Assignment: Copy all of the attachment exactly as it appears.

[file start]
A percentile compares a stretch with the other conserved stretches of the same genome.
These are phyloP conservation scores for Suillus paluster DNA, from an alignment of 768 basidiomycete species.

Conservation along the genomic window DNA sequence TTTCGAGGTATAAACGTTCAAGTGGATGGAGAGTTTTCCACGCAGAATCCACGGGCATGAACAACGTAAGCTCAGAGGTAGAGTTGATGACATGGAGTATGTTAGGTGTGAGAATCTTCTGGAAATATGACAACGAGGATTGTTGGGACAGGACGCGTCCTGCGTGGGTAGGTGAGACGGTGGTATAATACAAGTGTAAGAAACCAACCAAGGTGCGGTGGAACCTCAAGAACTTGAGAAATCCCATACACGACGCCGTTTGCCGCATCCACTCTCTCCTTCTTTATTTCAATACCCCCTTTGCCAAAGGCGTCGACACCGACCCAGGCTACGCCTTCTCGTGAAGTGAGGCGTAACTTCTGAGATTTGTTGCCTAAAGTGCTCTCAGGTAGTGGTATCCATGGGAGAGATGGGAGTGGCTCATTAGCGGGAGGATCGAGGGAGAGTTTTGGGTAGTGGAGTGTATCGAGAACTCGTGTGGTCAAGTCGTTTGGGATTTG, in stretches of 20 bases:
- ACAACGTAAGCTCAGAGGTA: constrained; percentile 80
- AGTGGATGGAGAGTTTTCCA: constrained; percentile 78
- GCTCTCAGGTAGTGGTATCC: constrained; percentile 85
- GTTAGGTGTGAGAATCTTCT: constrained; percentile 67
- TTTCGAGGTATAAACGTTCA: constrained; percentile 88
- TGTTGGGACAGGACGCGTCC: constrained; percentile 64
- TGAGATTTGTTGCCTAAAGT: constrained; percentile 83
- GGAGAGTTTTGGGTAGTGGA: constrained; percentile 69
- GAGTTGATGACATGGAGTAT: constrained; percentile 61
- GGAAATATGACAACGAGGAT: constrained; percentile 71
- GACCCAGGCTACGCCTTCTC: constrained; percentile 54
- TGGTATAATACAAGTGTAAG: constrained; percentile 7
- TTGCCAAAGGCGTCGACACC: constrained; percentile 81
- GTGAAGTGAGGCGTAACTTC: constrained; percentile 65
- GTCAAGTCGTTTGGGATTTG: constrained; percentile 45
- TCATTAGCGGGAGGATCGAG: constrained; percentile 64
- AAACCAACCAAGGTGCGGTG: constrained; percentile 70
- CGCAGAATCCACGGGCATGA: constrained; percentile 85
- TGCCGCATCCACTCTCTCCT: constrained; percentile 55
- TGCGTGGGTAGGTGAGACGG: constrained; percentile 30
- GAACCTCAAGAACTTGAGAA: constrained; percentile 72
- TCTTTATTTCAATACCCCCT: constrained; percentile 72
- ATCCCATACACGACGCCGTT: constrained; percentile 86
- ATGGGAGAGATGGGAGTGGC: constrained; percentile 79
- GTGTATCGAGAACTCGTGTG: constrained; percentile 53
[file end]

A percentile compares a stretch with the other conserved stretches of the same genome.
These are phyloP conservation scores for Suillus paluster DNA, from an alignment of 768 basidiomycete species.

Conservation along the genomic window DNA sequence TTTCGAGGTATAAACGTTCAAGTGGATGGAGAGTTTTCCACGCAGAATCCACGGGCATGAACAACGTAAGCTCAGAGGTAGAGTTGATGACATGGAGTATGTTAGGTGTGAGAATCTTCTGGAAATATGACAACGAGGATTGTTGGGACAGGACGCGTCCTGCGTGGGTAGGTGAGACGGTGGTATAATACAAGTGTAAGAAACCAACCAAGGTGCGGTGGAACCTCAAGAACTTGAGAAATCCCATACACGACGCCGTTTGCCGCATCCACTCTCTCCTTCTTTATTTCAATACCCCCTTTGCCAAAGGCGTCGACACCGACCCAGGCTACGCCTTCTCGTGAAGTGAGGCGTAACTTCTGAGATTTGTTGCCTAAAGTGCTCTCAGGTAGTGGTATCCATGGGAGAGATGGGAGTGGCTCATTAGCGGGAGGATCGAGGGAGAGTTTTGGGTAGTGGAGTGTATCGAGAACTCGTGTGGTCAAGTCGTTTGGGATTTG, in stretches of 20 bases:
- ACAACGTAAGCTCAGAGGTA: constrained; percentile 80
- AGTGGATGGAGAGTTTTCCA: constrained; percentile 78
- GCTCTCAGGTAGTGGTATCC: constrained; percentile 85
- GTTAGGTGTGAGAATCTTCT: constrained; percentile 67
- TTTCGAGGTATAAACGTTCA: constrained; percentile 88
- TGTTGGGACAGGACGCGTCC: constrained; percentile 64
- TGAGATTTGTTGCCTAAAGT: constrained; percentile 83
- GGAGAGTTTTGGGTAGTGGA: constrained; percentile 69
- GAGTTGATGACATGGAGTAT: constrained; percentile 61
- GGAAATATGACAACGAGGAT: constrained; percentile 71
- GACCCAGGCTACGCCTTCTC: constrained; percentile 54
- TGGTATAATACAAGTGTAAG: constrained; percentile 7
- TTGCCAAAGGCGTCGACACC: constrained; percentile 81
- GTGAAGTGAGGCGTAACTTC: constrained; percentile 65
- GTCAAGTCGTTTGGGATTTG: constrained; percentile 45
- TCATTAGCGGGAGGATCGAG: constrained; percentile 64
- AAACCAACCAAGGTGCGGTG: constrained; percentile 70
- CGCAGAATCCACGGGCATGA: constrained; percentile 85
- TGCCGCATCCACTCTCTCCT: constrained; percentile 55
- TGCGTGGGTAGGTGAGACGG: constrained; percentile 30
- GAACCTCAAGAACTTGAGAA: constrained; percentile 72
- TCTTTATTTCAATACCCCCT: constrained; percentile 72
- ATCCCATACACGACGCCGTT: constrained; percentile 86
- ATGGGAGAGATGGGAGTGGC: constrained; percentile 79
- GTGTATCGAGAACTCGTGTG: constrained; percentile 53